Emapalumab Shows Promise for Macrophage Activation Syndrome

November 13, 2019

ACR Annual Meeting:  In a small study, patients with macrophage activation syndrome (MAS) receiving emapalumab (Gamifant, Sobi) achieved complete response, according to data presented at the annual meeting of the American College of Rheumatology in Atlanta on November 12.

In a small study, patients with macrophage activation syndrome (MAS) receiving emapalumab (Gamifant, Sobi) achieved complete response, according to data presented at the annual meeting of the American College of Rheumatology in Atlanta on November 12.

MAS is a severe complication of rheumatic diseases, most frequently systemic juvenile idiopathic arthritis and adult-onset Still’s disease, and is characterized by fever, hepatosplenomegaly, liver dysfunction, cytopenias, coagulation abnormalities and hyperferritinemia, potentially progressing to multiple organ failure and death. Overproduction of interferon-gamma is a major driver of hyperinflammation/ hypercytokinemia in several MAS murine models.

“We assessed efficacy, safety and timing of response of clinical and laboratory parameters of the neutralizing interferon-gamma monoclonal antibody emapalumab in patients with MAS,” wrote the authors of the study, which was presented by Fabrizio De Benedetti, M.D., Ph.D., of Bambino Gesù Children's Hospital in Rome, Italy.

In this pilot open-label single-arm study, six patients (4 females, median age 11 years) with MAS on a background of systemic  juvenile idiopathic arthritis and inadequate response to high-dose glucocorticoids, received emapalumab (first dose: 6 mg/kg; subsequent doses: 3 mg/kg twice weekly) for four weeks or less upon achievement of complete response. Serum concentrations of the interferon-gamma-induced chemokine CXCL9 and of soluble interleukin -2 receptor (sIL2R) were measured.

Safety assessments included adverse events and laboratory abnormalities. Complete response, at week eight, was defined as absence of MAS clinical signs and white blood cell and platelet counts above lower limit of normal, lactate dehydrogenase (LDH), AST/ ALT< 1.5 x upper limit of normal, fibrinogen >100 mg/dL, and ferritin decreased by >80% or to < 2000 ng/mL, whichever was lower.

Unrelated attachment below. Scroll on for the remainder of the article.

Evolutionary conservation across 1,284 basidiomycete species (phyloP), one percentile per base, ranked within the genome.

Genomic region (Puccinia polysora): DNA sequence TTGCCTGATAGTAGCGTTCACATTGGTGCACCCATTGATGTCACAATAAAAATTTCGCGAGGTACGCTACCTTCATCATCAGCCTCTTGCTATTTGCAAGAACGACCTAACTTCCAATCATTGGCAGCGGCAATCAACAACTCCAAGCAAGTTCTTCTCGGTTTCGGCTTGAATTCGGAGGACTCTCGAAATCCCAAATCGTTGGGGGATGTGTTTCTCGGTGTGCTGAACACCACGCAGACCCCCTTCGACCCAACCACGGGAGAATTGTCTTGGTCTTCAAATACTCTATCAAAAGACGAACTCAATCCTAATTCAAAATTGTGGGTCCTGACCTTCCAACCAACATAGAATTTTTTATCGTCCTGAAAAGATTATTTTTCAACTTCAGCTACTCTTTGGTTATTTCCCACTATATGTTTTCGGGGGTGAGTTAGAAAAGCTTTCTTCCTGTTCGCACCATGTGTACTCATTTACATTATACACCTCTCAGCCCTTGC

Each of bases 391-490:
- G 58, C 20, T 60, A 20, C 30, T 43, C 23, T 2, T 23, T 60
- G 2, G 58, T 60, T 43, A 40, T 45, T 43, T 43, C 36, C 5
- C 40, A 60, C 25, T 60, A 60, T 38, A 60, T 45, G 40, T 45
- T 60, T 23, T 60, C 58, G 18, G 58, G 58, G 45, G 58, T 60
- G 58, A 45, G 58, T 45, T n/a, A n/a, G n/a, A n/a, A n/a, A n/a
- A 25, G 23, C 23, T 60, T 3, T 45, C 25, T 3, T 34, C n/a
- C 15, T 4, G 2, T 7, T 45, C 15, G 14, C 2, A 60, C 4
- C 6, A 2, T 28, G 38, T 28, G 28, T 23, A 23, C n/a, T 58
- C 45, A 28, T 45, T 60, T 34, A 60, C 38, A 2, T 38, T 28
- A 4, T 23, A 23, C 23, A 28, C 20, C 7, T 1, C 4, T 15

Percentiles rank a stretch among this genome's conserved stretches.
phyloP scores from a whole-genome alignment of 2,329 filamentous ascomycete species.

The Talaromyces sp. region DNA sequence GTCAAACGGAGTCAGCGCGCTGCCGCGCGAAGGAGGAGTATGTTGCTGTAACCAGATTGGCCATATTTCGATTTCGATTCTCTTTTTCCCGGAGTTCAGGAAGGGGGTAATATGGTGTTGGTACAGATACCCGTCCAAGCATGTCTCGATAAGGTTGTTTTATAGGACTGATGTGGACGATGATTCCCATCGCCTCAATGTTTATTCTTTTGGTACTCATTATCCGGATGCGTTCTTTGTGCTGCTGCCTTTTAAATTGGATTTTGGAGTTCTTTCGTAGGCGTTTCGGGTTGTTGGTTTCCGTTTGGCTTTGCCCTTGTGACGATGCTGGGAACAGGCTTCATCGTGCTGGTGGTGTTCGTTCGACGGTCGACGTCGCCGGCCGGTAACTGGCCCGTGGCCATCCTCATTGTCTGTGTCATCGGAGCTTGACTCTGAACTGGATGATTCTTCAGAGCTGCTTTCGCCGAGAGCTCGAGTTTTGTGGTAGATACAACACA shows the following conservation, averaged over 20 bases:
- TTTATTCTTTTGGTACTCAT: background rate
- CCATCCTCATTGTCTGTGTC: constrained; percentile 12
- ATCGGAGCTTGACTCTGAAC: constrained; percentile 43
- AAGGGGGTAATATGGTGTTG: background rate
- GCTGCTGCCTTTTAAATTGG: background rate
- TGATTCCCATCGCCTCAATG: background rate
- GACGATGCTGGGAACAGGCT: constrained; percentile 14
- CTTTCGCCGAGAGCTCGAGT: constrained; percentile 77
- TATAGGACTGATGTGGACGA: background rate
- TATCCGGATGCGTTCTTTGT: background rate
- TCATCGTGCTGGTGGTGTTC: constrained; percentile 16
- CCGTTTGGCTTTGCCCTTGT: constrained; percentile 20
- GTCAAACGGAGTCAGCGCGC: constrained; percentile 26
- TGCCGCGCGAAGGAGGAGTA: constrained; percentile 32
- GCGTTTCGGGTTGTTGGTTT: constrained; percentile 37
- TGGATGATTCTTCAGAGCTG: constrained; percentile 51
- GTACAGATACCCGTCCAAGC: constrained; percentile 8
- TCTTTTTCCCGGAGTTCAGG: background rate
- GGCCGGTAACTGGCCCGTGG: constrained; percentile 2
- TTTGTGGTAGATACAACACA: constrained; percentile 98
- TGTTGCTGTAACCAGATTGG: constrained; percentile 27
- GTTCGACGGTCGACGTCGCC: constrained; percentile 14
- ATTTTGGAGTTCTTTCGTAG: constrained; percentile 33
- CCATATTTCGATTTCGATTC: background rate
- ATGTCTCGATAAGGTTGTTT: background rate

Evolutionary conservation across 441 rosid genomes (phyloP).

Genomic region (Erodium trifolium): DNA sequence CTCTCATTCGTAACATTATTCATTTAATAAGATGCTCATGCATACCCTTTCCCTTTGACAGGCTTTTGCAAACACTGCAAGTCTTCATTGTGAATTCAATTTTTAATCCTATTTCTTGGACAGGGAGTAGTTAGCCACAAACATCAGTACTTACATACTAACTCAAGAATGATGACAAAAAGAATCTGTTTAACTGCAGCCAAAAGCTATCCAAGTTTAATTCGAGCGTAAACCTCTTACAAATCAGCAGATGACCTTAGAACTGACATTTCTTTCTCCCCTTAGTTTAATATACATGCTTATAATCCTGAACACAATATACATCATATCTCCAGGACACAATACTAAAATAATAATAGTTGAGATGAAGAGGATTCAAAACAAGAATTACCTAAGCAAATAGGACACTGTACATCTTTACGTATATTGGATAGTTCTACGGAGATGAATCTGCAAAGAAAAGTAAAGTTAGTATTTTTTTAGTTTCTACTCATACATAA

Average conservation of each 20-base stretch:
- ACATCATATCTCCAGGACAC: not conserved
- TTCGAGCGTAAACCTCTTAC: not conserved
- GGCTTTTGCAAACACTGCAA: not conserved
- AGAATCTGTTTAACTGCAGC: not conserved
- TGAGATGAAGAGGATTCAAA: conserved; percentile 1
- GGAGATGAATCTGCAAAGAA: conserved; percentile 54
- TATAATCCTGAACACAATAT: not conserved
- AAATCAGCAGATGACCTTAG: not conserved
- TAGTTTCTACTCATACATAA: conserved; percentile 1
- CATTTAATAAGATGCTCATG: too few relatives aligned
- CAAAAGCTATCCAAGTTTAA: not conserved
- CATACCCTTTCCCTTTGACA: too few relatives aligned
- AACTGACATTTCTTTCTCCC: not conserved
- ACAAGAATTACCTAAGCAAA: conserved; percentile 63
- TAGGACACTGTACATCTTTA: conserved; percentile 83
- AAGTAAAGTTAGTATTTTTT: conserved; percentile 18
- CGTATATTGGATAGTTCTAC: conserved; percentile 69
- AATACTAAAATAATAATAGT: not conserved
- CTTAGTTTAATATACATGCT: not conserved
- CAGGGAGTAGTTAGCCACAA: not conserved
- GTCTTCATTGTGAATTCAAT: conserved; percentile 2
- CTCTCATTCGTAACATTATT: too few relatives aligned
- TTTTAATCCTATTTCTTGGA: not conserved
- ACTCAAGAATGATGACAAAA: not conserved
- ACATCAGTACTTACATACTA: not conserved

Following treatment with emapalumab, CXCL9 showed initial substantial decrease between day two and five, showing rapid interferon-gamma neutralization. Fever resolved within three days in five patients. These effects were followed by progressive improvement in all MAS clinical and laboratory parameters.

“Progressive improvement and subsequent normalization of all clinical and laboratory parameters occurred following rapid and sustained CXCL9 decrease. Complete response was achieved in all patients after a median of 23.8 (18-55) days,” the authors wrote.

Glucocorticoids were tapered in all patients, with a median of 92% tapering at week eight. Emapalumab was well tolerated and was not discontinued by any patient. A cytomegalovirus reactivation, reported as a serious event possibly related to emapalumab, resolved with treatment.

Three additional patients have been recruited in the ongoing study.

REFERENCE

“L06 – Interferon-gamma (IFN-γ) Neutralization with Emapalumab and Time to Response in Patients with Macrophage Activation Syndrome (MAS) Complicating Systemic Juvenile Idiopathic Arthritis (s-JIA) who failed High-Dose Glucocorticoids.”  Fabrizio De Benedetti, M.D., Ph.D., 9 a.m., Tuesday, Nov. 12. 2019 ACR/ARP Annual Meeting, Atlanta